Boeing postpones Starliner capsule test flight to space due to glitch
Boeing Co on Tuesday postponed the planned launch of its CST-100 Starliner capsule from Florida's Cape Canaveral bound for the International Space Station due to a glitch in what was to have been a crucial do-over test flight following a near-catastrophic failure during its 2019 debut.
During pre-launch preparations, Boeing engineers detected "unexpected valve position indications" in its propulsion system, Boeing said in a statement. The problem was detected during checks after electrical storms in the region, Boeing added.
"We're disappointed with today's outcome and the need to reschedule our Starliner launch," said John Vollmer, the program's manager. "Human spaceflight is a complex, precise and unforgiving endeavor, and Boeing and NASA teams will take the time they need to ensure the safety and integrity of the spacecraft and the achievement of our mission objectives."
The Starliner capsule loaded with supplies had been scheduled to have blasted off atop an Atlas V rocket flown by the United Launch Alliance, a partnership of Boeing and Lockheed Martin Corp, at 1:20 p.m. EDT (1720 GMT) from Space Launch Complex-41 at Cape Canaveral Space Force Station.
The launch had been planned for last Friday, but was postponed by NASA after the space station was briefly thrown out of control with seven crew members aboard, a mishap caused by the inadvertent reignition of jet thrusters on a newly docked Russian service module. Russia's space agency blamed a software glitch.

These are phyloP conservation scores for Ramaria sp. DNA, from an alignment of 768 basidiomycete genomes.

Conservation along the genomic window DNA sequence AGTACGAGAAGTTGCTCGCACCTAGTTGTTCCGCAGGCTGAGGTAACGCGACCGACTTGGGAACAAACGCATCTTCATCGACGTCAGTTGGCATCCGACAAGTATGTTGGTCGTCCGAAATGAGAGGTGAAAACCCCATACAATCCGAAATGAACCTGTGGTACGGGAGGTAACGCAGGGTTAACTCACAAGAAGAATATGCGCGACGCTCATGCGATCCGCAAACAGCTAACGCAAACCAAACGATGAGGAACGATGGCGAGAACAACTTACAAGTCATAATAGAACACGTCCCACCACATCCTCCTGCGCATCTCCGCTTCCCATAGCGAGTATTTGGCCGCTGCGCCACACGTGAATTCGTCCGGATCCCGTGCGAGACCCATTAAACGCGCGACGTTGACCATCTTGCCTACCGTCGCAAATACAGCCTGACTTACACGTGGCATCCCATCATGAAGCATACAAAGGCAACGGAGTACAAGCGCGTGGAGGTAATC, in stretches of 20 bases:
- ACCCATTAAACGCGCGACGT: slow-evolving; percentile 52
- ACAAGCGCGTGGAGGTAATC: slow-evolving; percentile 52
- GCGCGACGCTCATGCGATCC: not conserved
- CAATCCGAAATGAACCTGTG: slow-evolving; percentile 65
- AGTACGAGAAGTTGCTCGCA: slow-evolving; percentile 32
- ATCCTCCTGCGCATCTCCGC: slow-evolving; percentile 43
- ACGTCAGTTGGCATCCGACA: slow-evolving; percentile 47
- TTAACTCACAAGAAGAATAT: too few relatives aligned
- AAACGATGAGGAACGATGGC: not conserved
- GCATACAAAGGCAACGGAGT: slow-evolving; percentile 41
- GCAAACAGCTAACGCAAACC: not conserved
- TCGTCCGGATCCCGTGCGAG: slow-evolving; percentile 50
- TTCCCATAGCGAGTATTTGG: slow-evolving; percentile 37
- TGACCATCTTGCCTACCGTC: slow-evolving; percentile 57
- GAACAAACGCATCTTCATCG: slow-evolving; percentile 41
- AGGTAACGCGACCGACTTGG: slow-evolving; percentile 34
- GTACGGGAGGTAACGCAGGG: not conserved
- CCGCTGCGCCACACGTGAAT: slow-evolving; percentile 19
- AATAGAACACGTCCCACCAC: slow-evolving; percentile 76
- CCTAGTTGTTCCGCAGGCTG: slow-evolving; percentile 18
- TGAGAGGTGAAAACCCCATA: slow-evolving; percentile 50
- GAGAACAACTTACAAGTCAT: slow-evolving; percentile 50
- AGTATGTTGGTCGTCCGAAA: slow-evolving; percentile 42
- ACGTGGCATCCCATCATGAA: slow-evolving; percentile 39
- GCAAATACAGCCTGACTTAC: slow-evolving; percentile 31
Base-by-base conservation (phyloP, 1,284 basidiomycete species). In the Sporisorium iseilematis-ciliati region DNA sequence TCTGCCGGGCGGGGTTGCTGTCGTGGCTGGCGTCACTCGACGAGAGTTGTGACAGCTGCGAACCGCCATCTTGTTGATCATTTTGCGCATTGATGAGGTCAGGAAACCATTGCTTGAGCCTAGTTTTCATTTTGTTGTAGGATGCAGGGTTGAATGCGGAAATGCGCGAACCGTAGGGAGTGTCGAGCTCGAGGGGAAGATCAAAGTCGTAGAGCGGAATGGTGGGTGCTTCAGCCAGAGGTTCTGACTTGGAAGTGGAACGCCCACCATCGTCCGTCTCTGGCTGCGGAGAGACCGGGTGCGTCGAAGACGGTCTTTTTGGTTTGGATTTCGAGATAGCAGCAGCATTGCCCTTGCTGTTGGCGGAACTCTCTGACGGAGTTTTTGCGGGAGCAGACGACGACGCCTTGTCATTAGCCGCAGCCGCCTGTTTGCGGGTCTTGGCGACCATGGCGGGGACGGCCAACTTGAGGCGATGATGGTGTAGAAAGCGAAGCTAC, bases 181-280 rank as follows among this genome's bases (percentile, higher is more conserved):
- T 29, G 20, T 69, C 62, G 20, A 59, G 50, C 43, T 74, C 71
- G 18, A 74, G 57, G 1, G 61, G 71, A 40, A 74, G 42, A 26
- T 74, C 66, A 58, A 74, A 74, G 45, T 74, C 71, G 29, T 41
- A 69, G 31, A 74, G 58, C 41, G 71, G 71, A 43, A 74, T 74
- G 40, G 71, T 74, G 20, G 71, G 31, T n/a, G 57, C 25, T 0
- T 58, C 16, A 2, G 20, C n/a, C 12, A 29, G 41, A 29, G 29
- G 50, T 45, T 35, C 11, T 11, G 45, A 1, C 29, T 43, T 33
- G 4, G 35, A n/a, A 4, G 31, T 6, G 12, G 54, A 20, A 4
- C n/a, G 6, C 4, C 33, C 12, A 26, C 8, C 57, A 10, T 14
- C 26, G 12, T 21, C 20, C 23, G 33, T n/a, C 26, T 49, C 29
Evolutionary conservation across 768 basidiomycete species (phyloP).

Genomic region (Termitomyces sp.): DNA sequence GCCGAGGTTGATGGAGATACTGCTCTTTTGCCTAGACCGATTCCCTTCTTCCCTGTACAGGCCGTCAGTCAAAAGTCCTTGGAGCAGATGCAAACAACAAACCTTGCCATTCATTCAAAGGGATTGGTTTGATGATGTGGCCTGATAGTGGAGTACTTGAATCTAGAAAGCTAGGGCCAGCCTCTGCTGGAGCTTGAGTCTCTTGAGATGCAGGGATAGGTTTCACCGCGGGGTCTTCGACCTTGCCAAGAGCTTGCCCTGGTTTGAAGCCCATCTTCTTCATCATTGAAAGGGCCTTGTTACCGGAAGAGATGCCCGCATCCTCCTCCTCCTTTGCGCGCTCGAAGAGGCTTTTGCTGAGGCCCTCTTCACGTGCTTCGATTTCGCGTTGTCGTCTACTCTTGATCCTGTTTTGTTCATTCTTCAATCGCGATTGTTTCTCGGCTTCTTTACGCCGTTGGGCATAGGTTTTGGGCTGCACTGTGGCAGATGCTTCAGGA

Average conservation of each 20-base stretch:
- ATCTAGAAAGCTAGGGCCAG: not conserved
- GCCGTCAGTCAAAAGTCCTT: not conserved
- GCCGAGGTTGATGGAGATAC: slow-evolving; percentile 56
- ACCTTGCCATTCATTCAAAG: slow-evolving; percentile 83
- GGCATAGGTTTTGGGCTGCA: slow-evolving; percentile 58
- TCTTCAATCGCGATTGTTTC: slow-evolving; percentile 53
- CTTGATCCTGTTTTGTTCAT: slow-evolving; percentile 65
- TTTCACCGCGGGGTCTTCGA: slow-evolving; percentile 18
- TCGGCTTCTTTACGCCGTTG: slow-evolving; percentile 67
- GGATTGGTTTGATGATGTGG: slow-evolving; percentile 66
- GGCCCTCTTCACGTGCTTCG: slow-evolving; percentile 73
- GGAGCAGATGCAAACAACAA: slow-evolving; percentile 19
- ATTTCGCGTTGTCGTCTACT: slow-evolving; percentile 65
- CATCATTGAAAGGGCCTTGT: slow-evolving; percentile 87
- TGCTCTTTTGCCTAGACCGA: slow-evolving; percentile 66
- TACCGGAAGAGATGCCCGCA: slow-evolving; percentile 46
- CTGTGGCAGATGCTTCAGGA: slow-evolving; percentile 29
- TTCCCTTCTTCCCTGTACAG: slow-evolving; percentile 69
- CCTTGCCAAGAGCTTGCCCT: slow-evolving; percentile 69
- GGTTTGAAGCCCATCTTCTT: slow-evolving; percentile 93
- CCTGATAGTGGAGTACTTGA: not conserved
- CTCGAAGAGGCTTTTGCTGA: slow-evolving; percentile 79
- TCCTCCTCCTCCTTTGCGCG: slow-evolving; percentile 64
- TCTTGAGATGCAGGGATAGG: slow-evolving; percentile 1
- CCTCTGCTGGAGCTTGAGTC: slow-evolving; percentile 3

Tuesday's planned uncrewed mission was intended as a precursor to a closely watched crewed flight potentially to be conducted before the end of the year. It was to be a key trial for the U.S. aerospace giant after back-to-back crises - a pandemic that crushed demand for new planes and a safety scandal caused by two fatal 737 MAX crashes - that have damaged Boeing's finances and engineering reputation.
Atlas V's dual Aerojet Rocketdyne RL10A-4-2 engines were poised to send Starliner on a 113-mile (98 nautical miles/181 km) suborbital trajectory before the capsule separates and flies under its own power to the space station in a roughly 24-hour overall journey.
The Starliner capsule headlined Boeing's efforts against billionaire entrepreneur Elon Musk's SpaceX to be the first to return NASA astronauts to the space station from U.S. soil in nearly a decade.
But a series of software glitches during the December 2019 debut launch resulted in its failure to dock at the orbital laboratory outpost. SpaceX's Crew Dragon has gone on to launch three crewed space station missions since 2020, with a fourth slated as early as Oct. 31, according to NASA.
Boeing has spent a year and a half correcting issues flagged during NASA reviews, part of the U.S. space agency's strategy to ensure access to the sprawling international research satellite some 250 miles (400 km) above Earth.
NASA in 2014 awarded contracts to Boeing and SpaceX to build their own capsules that could fly American astronauts to the space station in an effort to wean the United States off its dependence on Russia's Soyuz vehicles for rides to space following the end of NASA's space shuttle program in 2011.
If all goes well, Boeing will bring the capsule home on Aug. 9, and then attempt the follow-on crewed mission that the company has said will take place no earlier than December.
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